[ntp:questions] Re: Correcting my time servers clock drift on Alpha ES40s / Tru64
David L. Mills
mills at udel.edu
Wed Oct 26 00:39:17 UTC 2005
Tom and the assembled masses,
Too many messages from me, but I have to defend my documentation style
again. I didn't drop any man pages; I never put them in. There is a tool
buried in ../scripts that allegedly converts html to man.
As resident carmudgeon, all the documentation I do in support of this
and other projects is in html and sometimes PDF and sometimes
PowerPoint. Ordinary people like our faculty and students don't read man
pages; they read html pages. This is not in any way, shape or form to or
to not recommend man pages or doc pages or XML pages, but the students,
most of which are not Unixeers, must have browser-capable pages available.
So, I don't do man pages; I do html pages and now the real gotcha in
this issue. I am concerned that the icky technical details like an
equation or two, a diagram or a figure not be lost in translation. So, I
consider the html documentation to be complete and accurate (even with
errors or typos) and truly reflect the technical description of the
animal. Any translation of it to man, doc, Postel ASCII or Hebrew is
peachy with me, as long as it carries a disclaimer that this is not the
"official" dcumentation from me and mistrakes can occur in translation.
A hazard to translation is that I frequently update the html
documentation to reflect a new feature, a more accurate description of
an old feater or just plain broken English. This means the translations
can easily diverge from the truth, even if in minor ways. Minor ways
have a habit of coming back to nip my toenails.
For further consideration, note that I do not update the documentation
in the distribution; the ISC Corps do that. All I do is update the
online documentation and the Corps copy what they think is necessary and
appropriate to the particular distribution. While for the reasons above
would prefer that man pages not be included in the distribution, I have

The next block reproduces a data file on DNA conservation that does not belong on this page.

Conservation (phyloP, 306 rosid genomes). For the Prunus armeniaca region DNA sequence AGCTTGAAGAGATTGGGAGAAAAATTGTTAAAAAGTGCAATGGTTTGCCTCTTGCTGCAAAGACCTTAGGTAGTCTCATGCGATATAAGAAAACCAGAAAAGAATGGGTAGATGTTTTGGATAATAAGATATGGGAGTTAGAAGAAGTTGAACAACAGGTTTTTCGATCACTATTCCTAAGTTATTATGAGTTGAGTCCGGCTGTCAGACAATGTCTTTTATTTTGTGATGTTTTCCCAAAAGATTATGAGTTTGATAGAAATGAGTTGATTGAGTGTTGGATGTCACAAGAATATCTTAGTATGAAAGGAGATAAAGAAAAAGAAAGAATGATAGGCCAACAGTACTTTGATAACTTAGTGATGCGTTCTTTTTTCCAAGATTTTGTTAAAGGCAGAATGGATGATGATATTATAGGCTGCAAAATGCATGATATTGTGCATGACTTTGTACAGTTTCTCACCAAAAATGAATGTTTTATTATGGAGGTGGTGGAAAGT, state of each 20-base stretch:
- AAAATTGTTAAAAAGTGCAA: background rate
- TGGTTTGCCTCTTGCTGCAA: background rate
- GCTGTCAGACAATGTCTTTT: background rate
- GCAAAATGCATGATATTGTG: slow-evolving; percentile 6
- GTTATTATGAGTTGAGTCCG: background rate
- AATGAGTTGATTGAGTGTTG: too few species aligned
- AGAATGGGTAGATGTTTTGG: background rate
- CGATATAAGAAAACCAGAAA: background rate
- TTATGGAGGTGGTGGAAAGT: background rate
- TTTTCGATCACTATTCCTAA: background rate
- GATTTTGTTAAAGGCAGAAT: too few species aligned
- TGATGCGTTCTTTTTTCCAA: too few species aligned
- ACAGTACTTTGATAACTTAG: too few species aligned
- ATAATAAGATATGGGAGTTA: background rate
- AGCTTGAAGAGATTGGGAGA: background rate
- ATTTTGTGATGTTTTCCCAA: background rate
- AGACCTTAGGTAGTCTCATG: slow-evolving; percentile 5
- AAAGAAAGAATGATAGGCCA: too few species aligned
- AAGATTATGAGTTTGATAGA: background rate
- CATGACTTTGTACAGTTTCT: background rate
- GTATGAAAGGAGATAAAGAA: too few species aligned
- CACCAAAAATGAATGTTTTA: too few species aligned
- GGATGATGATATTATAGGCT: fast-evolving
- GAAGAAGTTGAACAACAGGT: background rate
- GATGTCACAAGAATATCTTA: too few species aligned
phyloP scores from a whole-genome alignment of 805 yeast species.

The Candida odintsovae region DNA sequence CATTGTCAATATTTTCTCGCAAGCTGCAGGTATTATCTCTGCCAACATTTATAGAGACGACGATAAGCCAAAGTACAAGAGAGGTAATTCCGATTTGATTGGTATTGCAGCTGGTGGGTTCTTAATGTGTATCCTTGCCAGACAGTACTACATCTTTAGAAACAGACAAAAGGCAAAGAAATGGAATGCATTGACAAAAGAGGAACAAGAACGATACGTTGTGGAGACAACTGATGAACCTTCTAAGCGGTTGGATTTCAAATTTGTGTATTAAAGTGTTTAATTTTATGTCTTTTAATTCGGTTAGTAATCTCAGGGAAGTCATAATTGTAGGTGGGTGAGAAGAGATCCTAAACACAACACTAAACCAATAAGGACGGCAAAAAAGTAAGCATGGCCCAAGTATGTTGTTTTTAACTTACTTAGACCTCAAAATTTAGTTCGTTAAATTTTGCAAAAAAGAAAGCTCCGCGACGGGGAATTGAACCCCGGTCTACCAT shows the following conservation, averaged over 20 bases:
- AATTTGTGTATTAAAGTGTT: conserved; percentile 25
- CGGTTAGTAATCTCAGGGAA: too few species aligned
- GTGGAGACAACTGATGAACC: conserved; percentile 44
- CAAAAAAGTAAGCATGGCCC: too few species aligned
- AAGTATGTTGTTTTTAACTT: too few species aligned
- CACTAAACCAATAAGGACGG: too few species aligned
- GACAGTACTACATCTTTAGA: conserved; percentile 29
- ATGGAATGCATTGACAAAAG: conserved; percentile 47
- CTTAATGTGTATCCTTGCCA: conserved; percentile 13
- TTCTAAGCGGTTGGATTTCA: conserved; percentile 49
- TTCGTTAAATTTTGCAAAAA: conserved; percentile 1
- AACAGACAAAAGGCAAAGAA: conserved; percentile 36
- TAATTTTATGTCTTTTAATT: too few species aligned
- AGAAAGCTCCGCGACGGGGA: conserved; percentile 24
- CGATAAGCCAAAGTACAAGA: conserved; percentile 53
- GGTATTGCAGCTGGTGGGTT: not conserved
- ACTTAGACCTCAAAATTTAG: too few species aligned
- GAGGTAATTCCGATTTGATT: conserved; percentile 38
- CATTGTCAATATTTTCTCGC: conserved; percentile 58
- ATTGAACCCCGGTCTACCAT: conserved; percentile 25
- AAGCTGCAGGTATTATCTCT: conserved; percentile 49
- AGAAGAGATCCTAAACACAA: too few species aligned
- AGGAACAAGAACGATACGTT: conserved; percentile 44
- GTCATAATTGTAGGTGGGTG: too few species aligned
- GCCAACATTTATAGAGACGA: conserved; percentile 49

no objection in principle if they are. Heck, many of the program manual
pages look like man pages in reverse video.
Tom Smith wrote:
> David Woolley wrote:
>> According to the man pages peer has the following description:
>> Your man pages claim conformance to version 3 of the protocol, and the
>> RFC, but you are clearly running version 4 of the protocol, for which
>> is not yet a public specification. Your supplier has probably simply
>> the man pages from the previous version. (Personally I strongly disagree
>> with the policy of dropping man pages, but Dave Mills is a rather strong
>> willed person.)
>>> "This command specifies that the local server is to operate in
>>> "symmetric active" mode with the remote server host_address. In this
>>> mode,the local server can be synchronized to the remote server and, in
>>> addition, the remote server can be synchronized by the local server.
>>> This is useful in a network of servers where, depending on various
>>> failure scenarios, either the local or remote server host may be the
>>> better source of time"
> The latter paragraph is exactly what's in the HTML documentation
> included in
> that version of ntpd (4.0.98a) by the project. However, I agree that
> every vendor to individualy transcribe the HTML-only documentation into
> the form
> that users actually want to have it is an invitation to divergence.
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